In a longitudinal study of COPD patients hospitalized with decompensated heart failure all 11 medical centers in central Massachusetts during four study years: 1995, 2000, 2002, and 2004, and followed through 2010 for determination of their vital status, COPD was associated with a 10% increase in 1-year mortality and a 40% increase in 5-year mortality.56 Moreover, the finding of undertreatment with β-blockers in patients with COPD despite temporal increases in use highlights a key area for quality improvement. In the Spanish consensus on the management of COPD according to the CODEX index, the panel agreed that patients with COPD and heart failure or ischemic heart disease have to be treated with β-blockers.10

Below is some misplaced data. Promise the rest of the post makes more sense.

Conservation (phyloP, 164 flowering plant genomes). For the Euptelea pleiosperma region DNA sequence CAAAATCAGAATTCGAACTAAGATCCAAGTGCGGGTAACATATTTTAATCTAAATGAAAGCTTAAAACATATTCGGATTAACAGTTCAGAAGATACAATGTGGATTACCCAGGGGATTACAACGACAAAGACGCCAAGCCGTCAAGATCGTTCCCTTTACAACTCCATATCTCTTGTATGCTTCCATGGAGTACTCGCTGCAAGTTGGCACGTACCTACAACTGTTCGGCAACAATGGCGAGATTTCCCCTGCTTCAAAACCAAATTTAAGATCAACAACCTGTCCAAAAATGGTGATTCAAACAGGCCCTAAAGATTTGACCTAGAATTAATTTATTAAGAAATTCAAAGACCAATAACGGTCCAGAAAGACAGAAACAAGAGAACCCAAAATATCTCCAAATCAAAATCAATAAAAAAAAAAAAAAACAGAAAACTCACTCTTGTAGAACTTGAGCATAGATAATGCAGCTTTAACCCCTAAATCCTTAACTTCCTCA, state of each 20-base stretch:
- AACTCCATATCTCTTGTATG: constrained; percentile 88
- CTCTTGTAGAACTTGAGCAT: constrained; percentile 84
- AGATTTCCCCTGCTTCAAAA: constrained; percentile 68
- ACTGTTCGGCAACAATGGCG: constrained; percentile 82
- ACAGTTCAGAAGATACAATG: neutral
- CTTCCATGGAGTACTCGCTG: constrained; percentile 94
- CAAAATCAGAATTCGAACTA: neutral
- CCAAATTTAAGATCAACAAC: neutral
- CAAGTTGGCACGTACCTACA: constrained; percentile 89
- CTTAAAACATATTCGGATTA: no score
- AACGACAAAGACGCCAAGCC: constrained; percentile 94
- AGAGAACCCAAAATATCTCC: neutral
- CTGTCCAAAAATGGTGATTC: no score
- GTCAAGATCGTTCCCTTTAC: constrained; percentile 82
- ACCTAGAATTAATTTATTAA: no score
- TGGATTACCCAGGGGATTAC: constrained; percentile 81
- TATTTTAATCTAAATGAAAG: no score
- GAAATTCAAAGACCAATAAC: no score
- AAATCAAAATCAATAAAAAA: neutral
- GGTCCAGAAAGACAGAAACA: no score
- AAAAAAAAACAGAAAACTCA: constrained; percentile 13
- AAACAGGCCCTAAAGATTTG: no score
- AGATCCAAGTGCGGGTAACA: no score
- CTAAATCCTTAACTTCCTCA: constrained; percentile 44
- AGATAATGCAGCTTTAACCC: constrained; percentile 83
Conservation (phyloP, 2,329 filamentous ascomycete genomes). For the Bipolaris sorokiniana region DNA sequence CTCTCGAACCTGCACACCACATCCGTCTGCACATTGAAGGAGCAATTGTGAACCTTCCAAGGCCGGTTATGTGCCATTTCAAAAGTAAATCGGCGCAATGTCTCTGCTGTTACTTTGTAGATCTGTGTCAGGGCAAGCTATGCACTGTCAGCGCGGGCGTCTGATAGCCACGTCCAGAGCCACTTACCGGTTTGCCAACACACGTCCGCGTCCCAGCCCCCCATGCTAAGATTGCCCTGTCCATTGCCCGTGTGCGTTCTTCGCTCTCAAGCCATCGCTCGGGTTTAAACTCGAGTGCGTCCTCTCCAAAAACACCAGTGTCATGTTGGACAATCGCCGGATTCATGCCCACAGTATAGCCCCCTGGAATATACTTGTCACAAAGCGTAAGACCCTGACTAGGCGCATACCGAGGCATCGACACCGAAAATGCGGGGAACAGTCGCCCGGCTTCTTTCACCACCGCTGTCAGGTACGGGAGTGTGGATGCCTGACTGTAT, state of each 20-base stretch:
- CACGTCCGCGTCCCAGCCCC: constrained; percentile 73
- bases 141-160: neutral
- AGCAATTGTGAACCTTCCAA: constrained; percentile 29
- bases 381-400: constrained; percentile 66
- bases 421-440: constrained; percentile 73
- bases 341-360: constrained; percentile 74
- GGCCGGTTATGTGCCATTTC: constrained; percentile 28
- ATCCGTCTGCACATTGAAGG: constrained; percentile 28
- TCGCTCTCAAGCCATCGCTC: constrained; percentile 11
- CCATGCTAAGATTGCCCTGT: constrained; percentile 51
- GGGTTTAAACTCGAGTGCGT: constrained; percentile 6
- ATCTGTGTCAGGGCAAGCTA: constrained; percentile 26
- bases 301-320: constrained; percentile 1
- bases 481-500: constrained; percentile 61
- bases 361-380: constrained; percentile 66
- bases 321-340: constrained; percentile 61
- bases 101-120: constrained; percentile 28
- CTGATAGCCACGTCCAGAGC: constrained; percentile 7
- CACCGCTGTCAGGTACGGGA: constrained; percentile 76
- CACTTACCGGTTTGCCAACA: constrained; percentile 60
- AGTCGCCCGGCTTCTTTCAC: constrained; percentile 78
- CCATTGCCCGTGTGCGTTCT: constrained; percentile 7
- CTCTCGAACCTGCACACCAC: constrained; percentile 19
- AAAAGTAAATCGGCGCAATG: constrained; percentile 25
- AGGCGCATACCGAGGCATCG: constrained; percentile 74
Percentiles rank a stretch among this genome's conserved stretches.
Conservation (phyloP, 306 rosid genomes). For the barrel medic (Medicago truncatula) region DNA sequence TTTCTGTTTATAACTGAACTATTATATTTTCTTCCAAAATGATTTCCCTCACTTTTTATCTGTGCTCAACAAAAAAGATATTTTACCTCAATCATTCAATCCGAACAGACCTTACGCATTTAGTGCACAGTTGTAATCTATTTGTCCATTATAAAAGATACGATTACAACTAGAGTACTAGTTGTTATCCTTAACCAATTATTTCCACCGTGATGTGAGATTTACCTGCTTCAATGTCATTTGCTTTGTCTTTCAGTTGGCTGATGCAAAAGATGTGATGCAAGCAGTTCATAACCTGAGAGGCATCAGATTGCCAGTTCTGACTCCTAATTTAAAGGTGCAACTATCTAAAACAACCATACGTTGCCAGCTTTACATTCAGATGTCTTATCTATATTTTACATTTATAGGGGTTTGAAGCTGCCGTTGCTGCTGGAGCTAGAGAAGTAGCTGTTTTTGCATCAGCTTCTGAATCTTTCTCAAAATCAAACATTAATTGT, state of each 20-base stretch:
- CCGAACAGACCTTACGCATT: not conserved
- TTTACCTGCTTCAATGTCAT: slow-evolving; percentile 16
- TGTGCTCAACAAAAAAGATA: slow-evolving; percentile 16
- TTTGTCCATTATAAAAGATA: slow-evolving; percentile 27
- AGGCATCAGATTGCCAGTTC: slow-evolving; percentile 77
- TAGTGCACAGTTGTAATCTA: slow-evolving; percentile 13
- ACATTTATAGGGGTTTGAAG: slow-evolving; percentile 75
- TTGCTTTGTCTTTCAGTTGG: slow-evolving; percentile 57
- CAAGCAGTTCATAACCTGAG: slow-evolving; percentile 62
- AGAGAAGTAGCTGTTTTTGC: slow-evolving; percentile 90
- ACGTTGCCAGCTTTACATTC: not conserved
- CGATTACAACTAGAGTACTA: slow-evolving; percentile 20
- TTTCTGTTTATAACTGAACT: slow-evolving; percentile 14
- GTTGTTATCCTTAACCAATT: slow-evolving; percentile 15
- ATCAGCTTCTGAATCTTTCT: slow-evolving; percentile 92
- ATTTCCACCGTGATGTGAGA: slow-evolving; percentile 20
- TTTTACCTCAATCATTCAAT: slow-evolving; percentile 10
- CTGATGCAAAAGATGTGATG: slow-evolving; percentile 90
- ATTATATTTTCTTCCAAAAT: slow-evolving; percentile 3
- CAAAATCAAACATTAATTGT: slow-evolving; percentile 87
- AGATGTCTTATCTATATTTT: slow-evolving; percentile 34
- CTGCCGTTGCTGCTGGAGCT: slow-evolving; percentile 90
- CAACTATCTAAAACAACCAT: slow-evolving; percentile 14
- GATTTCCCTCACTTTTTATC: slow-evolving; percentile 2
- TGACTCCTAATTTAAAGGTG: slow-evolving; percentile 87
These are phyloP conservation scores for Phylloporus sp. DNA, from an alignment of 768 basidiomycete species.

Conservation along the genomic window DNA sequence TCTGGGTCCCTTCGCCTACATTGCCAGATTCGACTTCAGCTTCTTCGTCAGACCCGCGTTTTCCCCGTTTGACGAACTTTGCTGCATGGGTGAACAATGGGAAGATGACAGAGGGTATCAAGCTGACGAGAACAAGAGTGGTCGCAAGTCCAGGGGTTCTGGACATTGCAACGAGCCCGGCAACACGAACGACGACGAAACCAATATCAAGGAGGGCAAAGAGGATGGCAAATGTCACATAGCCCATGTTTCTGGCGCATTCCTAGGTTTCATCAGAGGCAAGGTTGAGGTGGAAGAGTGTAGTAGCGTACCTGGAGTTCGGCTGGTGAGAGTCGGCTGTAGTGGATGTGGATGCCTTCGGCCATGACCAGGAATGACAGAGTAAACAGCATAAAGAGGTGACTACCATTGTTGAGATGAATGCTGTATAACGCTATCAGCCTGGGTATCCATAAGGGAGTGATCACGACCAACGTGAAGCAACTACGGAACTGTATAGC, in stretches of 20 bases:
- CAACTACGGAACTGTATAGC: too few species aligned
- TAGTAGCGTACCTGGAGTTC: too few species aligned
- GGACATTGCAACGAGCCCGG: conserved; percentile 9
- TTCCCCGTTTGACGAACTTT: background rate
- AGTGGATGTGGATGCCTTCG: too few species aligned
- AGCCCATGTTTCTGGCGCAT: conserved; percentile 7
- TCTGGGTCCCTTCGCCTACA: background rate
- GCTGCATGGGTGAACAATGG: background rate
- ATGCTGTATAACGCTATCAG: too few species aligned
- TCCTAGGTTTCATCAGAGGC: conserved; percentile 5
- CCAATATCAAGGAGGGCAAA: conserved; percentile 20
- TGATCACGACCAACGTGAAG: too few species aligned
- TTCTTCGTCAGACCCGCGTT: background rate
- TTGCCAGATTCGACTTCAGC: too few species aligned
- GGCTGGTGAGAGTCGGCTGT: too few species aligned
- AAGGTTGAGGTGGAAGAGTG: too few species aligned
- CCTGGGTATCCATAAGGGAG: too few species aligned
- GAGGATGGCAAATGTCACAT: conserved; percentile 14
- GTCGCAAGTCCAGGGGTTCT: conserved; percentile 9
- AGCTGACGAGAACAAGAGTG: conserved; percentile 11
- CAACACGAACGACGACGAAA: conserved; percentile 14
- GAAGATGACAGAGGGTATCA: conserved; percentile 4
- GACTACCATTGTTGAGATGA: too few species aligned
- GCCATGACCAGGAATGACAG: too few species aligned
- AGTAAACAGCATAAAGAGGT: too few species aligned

In an analysis of the Spanish National Hospital Discharge Database (2001–2015), admissions for HF increased by 2.9% per year among men with COPD.57 In a study of costs associated with readmissions in patients with both HF and COPD, 10 practical tips to reduce readmissions were presented, including 1) diagnose the population accurately, 2) detect admissions for exacerbations early and consider risk stratification, 3) use specialist management in hospital, 4) modify the underlying disease substrate, 5) apply and intensify evidence-based therapies, 6) activate the patient and develop critical health behaviors, 7) setup feedback loops, 8) arrange an early follow-up appointment prior to discharge, 9) consider and address other comorbidities, and 10) consider ancillary support services at home.58 In a cross-sectional observational study carried out in Toronto, Canada, in which agreement between hospital and primary care on diagnostic labeling for COPD and heart failure was analyzed, COPD concordance was 34% and HF concordance 33%; moreover, 21–24% additional patients with COPD and 18–20% additional patients with HF did not have a label in either setting.59 This calls for the need for integrated disease management between the different physicians and nurses of these patients and between the hospital and primary care.